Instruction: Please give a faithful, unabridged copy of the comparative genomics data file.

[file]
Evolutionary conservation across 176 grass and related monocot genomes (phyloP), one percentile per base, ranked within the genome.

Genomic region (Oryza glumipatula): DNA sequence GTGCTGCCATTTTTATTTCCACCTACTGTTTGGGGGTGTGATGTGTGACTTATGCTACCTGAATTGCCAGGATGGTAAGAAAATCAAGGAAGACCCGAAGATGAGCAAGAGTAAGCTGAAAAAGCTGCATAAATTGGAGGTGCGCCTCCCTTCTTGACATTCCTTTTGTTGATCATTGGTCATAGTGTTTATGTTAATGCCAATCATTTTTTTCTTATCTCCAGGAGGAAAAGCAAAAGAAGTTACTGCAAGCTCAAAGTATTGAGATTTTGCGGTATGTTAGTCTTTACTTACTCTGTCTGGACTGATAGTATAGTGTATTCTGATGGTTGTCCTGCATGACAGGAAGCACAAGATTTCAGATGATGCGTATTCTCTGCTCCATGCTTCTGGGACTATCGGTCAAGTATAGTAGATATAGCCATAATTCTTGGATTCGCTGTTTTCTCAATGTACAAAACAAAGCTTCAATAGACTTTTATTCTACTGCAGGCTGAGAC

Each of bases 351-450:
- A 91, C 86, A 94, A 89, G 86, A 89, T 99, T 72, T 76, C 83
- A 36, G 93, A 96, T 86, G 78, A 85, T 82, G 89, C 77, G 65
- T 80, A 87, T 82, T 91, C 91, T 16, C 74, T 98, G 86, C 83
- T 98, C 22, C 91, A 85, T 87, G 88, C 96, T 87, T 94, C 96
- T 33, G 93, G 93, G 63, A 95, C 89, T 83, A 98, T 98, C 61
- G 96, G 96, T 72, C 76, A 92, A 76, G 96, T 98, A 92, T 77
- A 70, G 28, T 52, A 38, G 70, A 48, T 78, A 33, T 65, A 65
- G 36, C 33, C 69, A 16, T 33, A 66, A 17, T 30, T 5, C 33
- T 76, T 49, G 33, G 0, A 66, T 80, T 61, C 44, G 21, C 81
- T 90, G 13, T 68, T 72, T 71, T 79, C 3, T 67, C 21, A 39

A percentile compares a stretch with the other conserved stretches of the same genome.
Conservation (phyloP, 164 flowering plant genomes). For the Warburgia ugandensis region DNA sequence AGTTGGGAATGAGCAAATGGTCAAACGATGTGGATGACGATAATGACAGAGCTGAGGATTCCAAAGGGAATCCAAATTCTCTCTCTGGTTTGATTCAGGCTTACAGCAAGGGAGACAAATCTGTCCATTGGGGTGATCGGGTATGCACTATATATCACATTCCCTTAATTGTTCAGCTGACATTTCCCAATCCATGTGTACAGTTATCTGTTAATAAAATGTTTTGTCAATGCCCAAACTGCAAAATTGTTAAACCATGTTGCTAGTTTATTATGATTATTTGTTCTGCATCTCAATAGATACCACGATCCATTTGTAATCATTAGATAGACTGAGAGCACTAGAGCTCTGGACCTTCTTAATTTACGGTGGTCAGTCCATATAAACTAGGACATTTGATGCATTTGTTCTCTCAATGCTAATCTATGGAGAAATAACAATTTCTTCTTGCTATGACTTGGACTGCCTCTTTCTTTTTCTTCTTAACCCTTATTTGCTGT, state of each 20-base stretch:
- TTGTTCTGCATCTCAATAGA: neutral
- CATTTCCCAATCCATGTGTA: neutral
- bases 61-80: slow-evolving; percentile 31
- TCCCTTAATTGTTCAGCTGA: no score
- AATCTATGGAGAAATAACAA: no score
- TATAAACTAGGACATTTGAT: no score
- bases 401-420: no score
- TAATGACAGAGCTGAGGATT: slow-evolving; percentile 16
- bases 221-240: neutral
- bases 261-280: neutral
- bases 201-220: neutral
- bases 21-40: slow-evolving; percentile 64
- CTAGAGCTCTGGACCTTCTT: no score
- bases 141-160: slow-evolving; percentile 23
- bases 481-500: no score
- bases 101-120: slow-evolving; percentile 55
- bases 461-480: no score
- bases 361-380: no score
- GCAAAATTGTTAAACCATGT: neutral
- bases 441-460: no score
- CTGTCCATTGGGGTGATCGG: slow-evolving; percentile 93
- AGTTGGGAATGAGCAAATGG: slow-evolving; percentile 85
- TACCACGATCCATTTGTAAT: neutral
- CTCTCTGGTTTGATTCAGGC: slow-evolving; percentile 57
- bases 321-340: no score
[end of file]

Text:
Evolutionary conservation across 176 grass and related monocot genomes (phyloP), one percentile per base, ranked within the genome.

Genomic region (Oryza glumipatula): DNA sequence GTGCTGCCATTTTTATTTCCACCTACTGTTTGGGGGTGTGATGTGTGACTTATGCTACCTGAATTGCCAGGATGGTAAGAAAATCAAGGAAGACCCGAAGATGAGCAAGAGTAAGCTGAAAAAGCTGCATAAATTGGAGGTGCGCCTCCCTTCTTGACATTCCTTTTGTTGATCATTGGTCATAGTGTTTATGTTAATGCCAATCATTTTTTTCTTATCTCCAGGAGGAAAAGCAAAAGAAGTTACTGCAAGCTCAAAGTATTGAGATTTTGCGGTATGTTAGTCTTTACTTACTCTGTCTGGACTGATAGTATAGTGTATTCTGATGGTTGTCCTGCATGACAGGAAGCACAAGATTTCAGATGATGCGTATTCTCTGCTCCATGCTTCTGGGACTATCGGTCAAGTATAGTAGATATAGCCATAATTCTTGGATTCGCTGTTTTCTCAATGTACAAAACAAAGCTTCAATAGACTTTTATTCTACTGCAGGCTGAGAC

Each of bases 351-450:
- A 91, C 86, A 94, A 89, G 86, A 89, T 99, T 72, T 76, C 83
- A 36, G 93, A 96, T 86, G 78, A 85, T 82, G 89, C 77, G 65
- T 80, A 87, T 82, T 91, C 91, T 16, C 74, T 98, G 86, C 83
- T 98, C 22, C 91, A 85, T 87, G 88, C 96, T 87, T 94, C 96
- T 33, G 93, G 93, G 63, A 95, C 89, T 83, A 98, T 98, C 61
- G 96, G 96, T 72, C 76, A 92, A 76, G 96, T 98, A 92, T 77
- A 70, G 28, T 52, A 38, G 70, A 48, T 78, A 33, T 65, A 65
- G 36, C 33, C 69, A 16, T 33, A 66, A 17, T 30, T 5, C 33
- T 76, T 49, G 33, G 0, A 66, T 80, T 61, C 44, G 21, C 81
- T 90, G 13, T 68, T 72, T 71, T 79, C 3, T 67, C 21, A 39

A percentile compares a stretch with the other conserved stretches of the same genome.
Conservation (phyloP, 164 flowering plant genomes). For the Warburgia ugandensis region DNA sequence AGTTGGGAATGAGCAAATGGTCAAACGATGTGGATGACGATAATGACAGAGCTGAGGATTCCAAAGGGAATCCAAATTCTCTCTCTGGTTTGATTCAGGCTTACAGCAAGGGAGACAAATCTGTCCATTGGGGTGATCGGGTATGCACTATATATCACATTCCCTTAATTGTTCAGCTGACATTTCCCAATCCATGTGTACAGTTATCTGTTAATAAAATGTTTTGTCAATGCCCAAACTGCAAAATTGTTAAACCATGTTGCTAGTTTATTATGATTATTTGTTCTGCATCTCAATAGATACCACGATCCATTTGTAATCATTAGATAGACTGAGAGCACTAGAGCTCTGGACCTTCTTAATTTACGGTGGTCAGTCCATATAAACTAGGACATTTGATGCATTTGTTCTCTCAATGCTAATCTATGGAGAAATAACAATTTCTTCTTGCTATGACTTGGACTGCCTCTTTCTTTTTCTTCTTAACCCTTATTTGCTGT, state of each 20-base stretch:
- TTGTTCTGCATCTCAATAGA: neutral
- CATTTCCCAATCCATGTGTA: neutral
- bases 61-80: slow-evolving; percentile 31
- TCCCTTAATTGTTCAGCTGA: no score
- AATCTATGGAGAAATAACAA: no score
- TATAAACTAGGACATTTGAT: no score
- bases 401-420: no score
- TAATGACAGAGCTGAGGATT: slow-evolving; percentile 16
- bases 221-240: neutral
- bases 261-280: neutral
- bases 201-220: neutral
- bases 21-40: slow-evolving; percentile 64
- CTAGAGCTCTGGACCTTCTT: no score
- bases 141-160: slow-evolving; percentile 23
- bases 481-500: no score
- bases 101-120: slow-evolving; percentile 55
- bases 461-480: no score
- bases 361-380: no score
- GCAAAATTGTTAAACCATGT: neutral
- bases 441-460: no score
- CTGTCCATTGGGGTGATCGG: slow-evolving; percentile 93
- AGTTGGGAATGAGCAAATGG: slow-evolving; percentile 85
- TACCACGATCCATTTGTAAT: neutral
- CTCTCTGGTTTGATTCAGGC: slow-evolving; percentile 57
- bases 321-340: no score